North Korea’s entry into the AIIB implausible, but still also desirable
North Korea this week downplayed South Korea’s recent decision to join a China-led financial institution as a trade-off for the deployment of an advanced U.S. missile defence system on its soil. Uriminzokkiri, the North’s propaganda website, claimed the U.S. was strengthening its push to send a Terminal High Altitude Area Defence battery to the peninsula in return for letting the South become a founder member of the Asian Infrastructure Investment Bank.
Seoul seems to have left some room for Pyongyang to make this argument by failing to take the initiative in dealing with the two separate issues at an early stage. Still, it is too hasty to define the THAAD deployment as a quid pro quo for the AIIB entry.
Seoul’s announcement of its decision to join the AIIB came well after the UK defied the U.S. to declare its intention to participate in the China-initiated organization, followed by a string of other Western countries. If South Korea opts to allow the U.S. to deploy the THAAD system here, the move should not be viewed as a trade-off for getting closer to China economically but as a sovereign act to counter North Korea‘s increasing nuclear and missile threats.
The North might feel more bitter about the South’s planned entry into the AIIB as its own attempt to join the institution was bluntly rebuffed by Beijing. A senior North Korean official reportedly approached the presumptive inaugural president of the AIIB, Jin Liqun, probably in Beijing in February, only to be turned down.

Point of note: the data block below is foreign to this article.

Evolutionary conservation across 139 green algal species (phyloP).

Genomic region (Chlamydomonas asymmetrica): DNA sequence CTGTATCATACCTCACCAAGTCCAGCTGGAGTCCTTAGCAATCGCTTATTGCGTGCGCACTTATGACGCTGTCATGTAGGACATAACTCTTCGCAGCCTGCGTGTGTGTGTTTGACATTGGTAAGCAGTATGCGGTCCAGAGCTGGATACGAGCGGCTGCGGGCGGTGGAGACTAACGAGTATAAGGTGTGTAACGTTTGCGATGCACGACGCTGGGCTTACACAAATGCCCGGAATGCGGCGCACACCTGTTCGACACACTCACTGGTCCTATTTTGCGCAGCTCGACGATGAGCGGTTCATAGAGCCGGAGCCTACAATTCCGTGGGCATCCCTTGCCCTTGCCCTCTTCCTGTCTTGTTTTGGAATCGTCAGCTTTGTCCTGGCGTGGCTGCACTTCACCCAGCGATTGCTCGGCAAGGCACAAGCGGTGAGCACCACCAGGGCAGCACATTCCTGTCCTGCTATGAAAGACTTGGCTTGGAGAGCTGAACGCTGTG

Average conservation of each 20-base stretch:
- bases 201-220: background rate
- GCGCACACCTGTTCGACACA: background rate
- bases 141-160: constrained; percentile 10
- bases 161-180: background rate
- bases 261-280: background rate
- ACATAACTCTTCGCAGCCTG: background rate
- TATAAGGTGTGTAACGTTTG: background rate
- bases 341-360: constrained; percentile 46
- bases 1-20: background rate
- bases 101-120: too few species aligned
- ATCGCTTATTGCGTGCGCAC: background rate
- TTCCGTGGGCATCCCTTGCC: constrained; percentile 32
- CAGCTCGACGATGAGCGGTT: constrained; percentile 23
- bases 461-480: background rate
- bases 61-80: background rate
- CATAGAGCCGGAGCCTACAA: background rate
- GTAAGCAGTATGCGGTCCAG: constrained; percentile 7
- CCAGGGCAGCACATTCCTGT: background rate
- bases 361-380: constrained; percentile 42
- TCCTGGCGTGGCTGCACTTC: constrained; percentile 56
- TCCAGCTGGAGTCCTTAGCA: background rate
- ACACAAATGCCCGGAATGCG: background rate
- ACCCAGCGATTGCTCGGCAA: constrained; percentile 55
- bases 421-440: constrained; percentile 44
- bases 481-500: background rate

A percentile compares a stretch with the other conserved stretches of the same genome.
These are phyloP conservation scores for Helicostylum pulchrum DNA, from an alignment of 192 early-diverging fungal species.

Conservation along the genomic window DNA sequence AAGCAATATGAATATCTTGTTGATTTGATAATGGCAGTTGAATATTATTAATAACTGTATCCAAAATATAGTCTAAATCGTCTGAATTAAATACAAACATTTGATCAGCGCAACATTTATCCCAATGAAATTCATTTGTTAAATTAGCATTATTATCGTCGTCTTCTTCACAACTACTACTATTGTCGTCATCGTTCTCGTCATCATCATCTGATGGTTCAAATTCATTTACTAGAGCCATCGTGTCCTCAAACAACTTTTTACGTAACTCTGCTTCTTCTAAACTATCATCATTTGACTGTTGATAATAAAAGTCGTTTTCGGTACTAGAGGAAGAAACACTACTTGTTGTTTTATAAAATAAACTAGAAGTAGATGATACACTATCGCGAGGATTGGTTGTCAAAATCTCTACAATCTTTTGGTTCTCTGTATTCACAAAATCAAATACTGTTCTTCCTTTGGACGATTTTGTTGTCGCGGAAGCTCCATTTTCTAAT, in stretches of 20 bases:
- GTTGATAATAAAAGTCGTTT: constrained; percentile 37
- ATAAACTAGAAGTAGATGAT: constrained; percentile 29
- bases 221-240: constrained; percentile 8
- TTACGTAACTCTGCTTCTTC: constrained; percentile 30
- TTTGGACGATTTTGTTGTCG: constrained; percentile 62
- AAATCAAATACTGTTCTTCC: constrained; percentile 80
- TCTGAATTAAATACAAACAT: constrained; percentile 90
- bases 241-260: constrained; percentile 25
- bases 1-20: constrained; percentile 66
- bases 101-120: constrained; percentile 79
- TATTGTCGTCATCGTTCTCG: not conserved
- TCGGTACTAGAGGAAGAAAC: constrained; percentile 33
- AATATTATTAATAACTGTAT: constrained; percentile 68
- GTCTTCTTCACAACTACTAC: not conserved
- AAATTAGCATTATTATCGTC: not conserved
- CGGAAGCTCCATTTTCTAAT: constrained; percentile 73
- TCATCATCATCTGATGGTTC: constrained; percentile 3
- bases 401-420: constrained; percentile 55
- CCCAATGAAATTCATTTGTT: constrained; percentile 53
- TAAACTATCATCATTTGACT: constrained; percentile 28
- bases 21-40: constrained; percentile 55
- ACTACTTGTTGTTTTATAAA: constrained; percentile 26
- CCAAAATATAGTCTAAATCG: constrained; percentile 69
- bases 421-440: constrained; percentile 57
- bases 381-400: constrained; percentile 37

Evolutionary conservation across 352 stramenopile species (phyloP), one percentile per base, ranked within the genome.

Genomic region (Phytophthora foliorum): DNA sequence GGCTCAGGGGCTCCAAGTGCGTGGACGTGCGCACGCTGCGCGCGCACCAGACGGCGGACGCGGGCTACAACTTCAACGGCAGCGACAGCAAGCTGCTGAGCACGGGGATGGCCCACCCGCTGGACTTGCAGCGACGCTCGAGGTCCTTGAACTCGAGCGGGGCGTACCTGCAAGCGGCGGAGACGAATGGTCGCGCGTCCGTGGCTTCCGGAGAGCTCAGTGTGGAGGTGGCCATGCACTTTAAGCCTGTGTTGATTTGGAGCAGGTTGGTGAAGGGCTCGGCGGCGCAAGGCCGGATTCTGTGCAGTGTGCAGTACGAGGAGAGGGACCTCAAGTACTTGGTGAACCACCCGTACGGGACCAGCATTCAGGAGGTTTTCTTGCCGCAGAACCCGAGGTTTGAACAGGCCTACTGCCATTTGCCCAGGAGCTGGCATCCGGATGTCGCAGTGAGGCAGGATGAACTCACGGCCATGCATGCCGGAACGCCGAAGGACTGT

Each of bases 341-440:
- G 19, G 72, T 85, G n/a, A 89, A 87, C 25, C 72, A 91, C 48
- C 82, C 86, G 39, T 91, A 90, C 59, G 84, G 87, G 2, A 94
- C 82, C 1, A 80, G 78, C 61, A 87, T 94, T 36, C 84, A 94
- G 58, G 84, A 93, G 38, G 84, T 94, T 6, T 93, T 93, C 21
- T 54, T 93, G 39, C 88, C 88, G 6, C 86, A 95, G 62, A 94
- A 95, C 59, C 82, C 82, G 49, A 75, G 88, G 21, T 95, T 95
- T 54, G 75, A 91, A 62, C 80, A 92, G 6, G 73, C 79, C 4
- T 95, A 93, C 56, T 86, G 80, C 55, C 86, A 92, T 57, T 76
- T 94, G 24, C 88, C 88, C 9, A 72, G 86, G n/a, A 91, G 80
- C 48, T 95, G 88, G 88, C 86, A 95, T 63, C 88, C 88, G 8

This outright snub resulted from Pyongyang’s failure to present a “far more detailed breakdown” of its economy and finances, according to a report by the London-based Emerging Markets. The rejection came as a shock to North Korea, which remains entirely absent from the global multilateral financial arrangements, as it seems to have regarded its membership of the China-led body as a realistic ambition, the report said, quoting unidentified sources. However, outsiders might not be surprised with Beijing’s dismissal of its impoverished neighbor’s application. Amid lingering concerns particularly from the U.S. about the transparency and efficiency of the new development bank, China certainly found it impossible to accept the North into the institution without securing specific data on its economic and financial situation.
From a standpoint of laying the ground for the eventual reunification of the peninsula, it would still be desirable for the North to become an AIIB member much later. Its membership might help induce the isolated regime to embark on reforms and openness. The South might be less burdened with funding projects to rebuild the North’s crumbling infrastructure.
It is unlikely, however, that Pyongyang will be ready and able to disclose credible information on its economy and finances to a satisfactory extent in the foreseeable future. The barriers to its AIIB entry might remain too high for its ossified system for a long time. It is still hoped that the humiliating experience of being spurned by its only major supporter might make the North feel the need to improve its tattered economy and finances.